treating of matters that

Among the Harleian MSS. there is a delightful2 phrase written by a seventeenth-century writer, in which, treating of matters that are not immediately concerned with the present subject, he remarks very quaintly that the first article of an Englishman’s Politicall Creed must be that he believeth in ye Sea etc. Without that there needeth no general Council to pronounce him uncapable of Salvation.” This somewhat sweeping statement none the less aptly sums up the whole matter of our colonisation and overseas development. The entire glamour of the Elizabethan period, marked as it unfortunately is with many deplorable errors, is derived from the sea. With the appreciation of what could be attained by a combination of stout ships, sturdy seamen, navigation, seamanship, gunnery and high hopes that refused persistently to be daunted, the most farsighted began to see that success was for them. Honours, wealth, the founding of families that should treasure their names in future generations, the acquisition of fine estates and the building of large houses with luxuries that exceeded the Tudor pattern—these were the pictures which were conjured up in the imaginations of those who vested their fortunes and often their lives in these ocean voyages. The call of the sea had in England fallen mostly on deaf ears until the late sixteenth century. It is only because there were some who listened to it, obeyed, and presently led others to do as they had done, that the British Empire has been built up at all.

Our task, however, is to treat of one particular way in which that call has influenced the minds and activities of men. We are to see how that, if it summoned some across the Atlantic to the Spanish3 Main, it sent others out to the Orient, yet always with the same object of acquiring wealth, establishing trade with strange peoples, and incidentally affording a fine opportunity for those of an adventurous spirit who were unable any longer to endure the cramped and confined limitations of the neighbourhood in which they had been born and bred. And though, as we proceed with our story, we shall be compelled to watch the gradual growth and the vicissitudes of the East Indian companies, yet our object is to obtain a clear knowledge not so much of the latter as of the ships which they employed, the manner in which they were built, sailed, navigated and fought. When we speak of the Old East Indiamen” we mean of course the ships which used to carry the trade between India and Europe. And inasmuch as this trade was, till well on into the nineteenth century, the valuable and exclusive monopoly of the East India Company, carefully guarded against any interlopers, our consideration is practically that of the Company’s ships. After the Company lost their monopoly to India, their ships still possessed the monopoly of trading with China until the year 1833. After that date the Company sold the last of their fleet which had made them famous as a great commercial and political concern. In their place a number of new private firms sprang up, who bought the old ships from the East India Company, and even built new ones for the trade. These were very fine craft and acted as links between England and the East for a few years longer, reaching their greatest success between the years 1850 and 1870. But the opening of the Suez Canal and the enterprise of steamships sealed their fate, so that4 instead of the wealth which was obtained during those few years by carrying cargoes of rich merchandise between the East and the West, and transporting army officers, troops and private passengers, there was little or no money to be made by going round the Cape. Thus the last of the Indiamen sailing ships passed away—became coal-hulks, were broken up; or, changing their name and nationality, sailed under a Scandinavian flag.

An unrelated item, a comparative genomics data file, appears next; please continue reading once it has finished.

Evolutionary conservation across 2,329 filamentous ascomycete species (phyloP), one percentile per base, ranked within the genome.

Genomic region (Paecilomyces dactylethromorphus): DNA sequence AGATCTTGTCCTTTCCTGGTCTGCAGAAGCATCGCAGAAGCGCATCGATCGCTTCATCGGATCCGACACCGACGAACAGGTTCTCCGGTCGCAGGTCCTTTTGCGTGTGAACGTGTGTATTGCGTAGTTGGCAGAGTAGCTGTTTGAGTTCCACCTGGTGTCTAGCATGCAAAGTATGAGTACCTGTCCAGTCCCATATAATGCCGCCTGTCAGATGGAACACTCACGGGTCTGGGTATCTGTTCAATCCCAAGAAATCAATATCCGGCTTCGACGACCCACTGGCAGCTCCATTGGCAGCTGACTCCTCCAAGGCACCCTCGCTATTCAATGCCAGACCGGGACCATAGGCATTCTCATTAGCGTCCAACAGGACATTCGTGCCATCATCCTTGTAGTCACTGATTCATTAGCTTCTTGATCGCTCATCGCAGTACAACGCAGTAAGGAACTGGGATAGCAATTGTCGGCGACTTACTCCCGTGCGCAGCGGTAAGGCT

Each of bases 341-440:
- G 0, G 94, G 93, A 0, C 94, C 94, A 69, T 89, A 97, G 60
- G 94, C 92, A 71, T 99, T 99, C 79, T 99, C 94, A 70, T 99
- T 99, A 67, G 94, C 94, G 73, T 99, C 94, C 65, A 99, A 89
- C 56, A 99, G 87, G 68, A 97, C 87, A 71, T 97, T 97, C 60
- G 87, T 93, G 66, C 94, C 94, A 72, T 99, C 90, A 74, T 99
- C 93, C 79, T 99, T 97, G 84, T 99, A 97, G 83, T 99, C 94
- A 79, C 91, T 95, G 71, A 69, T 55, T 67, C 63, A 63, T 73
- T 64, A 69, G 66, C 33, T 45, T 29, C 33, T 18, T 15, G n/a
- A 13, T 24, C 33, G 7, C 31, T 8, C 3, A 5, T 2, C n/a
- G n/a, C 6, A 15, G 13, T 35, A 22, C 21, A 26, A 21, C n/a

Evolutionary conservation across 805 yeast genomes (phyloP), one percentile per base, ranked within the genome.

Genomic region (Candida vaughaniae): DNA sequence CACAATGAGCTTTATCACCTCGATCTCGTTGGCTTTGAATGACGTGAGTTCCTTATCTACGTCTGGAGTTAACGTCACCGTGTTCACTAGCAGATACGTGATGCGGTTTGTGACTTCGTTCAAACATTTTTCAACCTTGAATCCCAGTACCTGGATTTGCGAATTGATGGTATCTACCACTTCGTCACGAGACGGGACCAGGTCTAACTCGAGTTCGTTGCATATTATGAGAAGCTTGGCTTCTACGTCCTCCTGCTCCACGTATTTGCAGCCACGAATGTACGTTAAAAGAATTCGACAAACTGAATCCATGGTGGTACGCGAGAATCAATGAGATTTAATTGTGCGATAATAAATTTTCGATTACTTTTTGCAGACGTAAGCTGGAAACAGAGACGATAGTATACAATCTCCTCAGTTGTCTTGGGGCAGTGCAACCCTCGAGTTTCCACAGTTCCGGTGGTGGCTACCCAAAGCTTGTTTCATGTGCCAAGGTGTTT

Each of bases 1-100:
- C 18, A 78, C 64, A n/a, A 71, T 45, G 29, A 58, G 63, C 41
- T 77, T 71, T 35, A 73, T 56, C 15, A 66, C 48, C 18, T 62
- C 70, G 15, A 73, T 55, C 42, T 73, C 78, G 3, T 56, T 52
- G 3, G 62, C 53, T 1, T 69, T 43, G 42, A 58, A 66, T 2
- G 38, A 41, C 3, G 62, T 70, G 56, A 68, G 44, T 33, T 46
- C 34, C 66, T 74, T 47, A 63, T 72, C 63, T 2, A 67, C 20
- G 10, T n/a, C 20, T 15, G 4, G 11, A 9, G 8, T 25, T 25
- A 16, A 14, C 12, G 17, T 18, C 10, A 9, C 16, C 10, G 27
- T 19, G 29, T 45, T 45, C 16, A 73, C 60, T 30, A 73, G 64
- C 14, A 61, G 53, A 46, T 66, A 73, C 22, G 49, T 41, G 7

The East India Company rose from being a private venture of a few enterprising merchants to become a gigantic corporation of immense political power, with its own governors, its own cavalry, artillery and infantry, its own navy, and yet with its trade-monopoly and its unsurpassed regular service” of merchantmen. The latter were the largest, the best built, and the most powerfully armed vessels in the world, with the exception only of some warships. They were, so to speak, the crack liners of the day, but they were a great deal more besides. Their officers were the finest navigators afloat, their seamen were at times as able as any of the crews in the Royal Navy, and in time of war the Government showed how much it coveted them by impressing them into its service, to the great chagrin and inconvenience of the East India Company, as we shall see later on in our story.